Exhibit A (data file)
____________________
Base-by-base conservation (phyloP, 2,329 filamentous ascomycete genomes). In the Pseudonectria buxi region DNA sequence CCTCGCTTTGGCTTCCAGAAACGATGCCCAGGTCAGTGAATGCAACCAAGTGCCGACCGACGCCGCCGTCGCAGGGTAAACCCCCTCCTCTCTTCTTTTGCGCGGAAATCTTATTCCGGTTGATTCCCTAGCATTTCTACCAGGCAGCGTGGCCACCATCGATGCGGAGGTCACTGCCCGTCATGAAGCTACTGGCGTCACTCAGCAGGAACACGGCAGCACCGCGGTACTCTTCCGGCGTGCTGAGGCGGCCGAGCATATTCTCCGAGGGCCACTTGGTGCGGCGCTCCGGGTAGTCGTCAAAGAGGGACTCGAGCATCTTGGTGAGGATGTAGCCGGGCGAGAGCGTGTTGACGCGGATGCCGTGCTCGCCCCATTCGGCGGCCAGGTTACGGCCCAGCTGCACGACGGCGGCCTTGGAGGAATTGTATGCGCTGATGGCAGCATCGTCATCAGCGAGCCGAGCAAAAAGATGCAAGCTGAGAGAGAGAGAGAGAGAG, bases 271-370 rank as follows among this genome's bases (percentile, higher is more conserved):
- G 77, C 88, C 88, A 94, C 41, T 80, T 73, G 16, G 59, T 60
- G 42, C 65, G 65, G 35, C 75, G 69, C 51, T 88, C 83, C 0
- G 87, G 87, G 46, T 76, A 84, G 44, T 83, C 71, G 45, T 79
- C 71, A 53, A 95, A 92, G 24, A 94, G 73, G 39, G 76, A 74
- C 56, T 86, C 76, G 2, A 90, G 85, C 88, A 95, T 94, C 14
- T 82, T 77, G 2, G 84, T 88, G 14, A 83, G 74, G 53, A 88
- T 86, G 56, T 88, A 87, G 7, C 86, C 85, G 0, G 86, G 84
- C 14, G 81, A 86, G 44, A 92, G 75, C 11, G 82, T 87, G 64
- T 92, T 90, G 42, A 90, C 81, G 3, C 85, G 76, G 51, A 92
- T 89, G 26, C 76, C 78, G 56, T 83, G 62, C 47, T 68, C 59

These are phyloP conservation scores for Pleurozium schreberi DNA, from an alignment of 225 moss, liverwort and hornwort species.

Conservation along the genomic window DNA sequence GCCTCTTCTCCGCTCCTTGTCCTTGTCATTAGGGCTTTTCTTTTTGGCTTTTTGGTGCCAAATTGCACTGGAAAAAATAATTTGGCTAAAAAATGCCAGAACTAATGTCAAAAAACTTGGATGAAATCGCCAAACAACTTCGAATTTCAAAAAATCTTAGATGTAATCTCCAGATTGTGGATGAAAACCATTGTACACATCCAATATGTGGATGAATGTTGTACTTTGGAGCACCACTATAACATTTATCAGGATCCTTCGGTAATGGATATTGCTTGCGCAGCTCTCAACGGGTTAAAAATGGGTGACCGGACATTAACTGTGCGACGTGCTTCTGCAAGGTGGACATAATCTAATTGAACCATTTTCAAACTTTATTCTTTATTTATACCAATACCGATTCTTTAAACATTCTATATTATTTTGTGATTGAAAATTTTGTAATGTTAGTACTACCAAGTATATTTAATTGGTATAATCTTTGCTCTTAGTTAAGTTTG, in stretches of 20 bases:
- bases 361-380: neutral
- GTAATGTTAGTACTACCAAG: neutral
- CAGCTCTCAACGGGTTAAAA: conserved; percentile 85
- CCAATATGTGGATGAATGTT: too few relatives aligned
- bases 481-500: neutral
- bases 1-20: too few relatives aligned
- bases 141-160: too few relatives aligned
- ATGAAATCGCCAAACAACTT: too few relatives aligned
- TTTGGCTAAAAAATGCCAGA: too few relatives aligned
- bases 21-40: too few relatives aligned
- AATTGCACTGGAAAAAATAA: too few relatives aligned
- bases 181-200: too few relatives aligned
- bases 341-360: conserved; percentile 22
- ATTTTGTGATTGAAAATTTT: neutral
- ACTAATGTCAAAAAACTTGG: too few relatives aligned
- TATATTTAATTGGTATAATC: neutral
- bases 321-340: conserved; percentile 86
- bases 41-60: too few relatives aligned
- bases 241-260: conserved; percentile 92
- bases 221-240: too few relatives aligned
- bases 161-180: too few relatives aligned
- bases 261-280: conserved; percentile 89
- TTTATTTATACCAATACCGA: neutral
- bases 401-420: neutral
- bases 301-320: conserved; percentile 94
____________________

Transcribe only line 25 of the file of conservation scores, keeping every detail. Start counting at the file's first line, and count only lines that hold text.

- bases 181-200: too few relatives aligned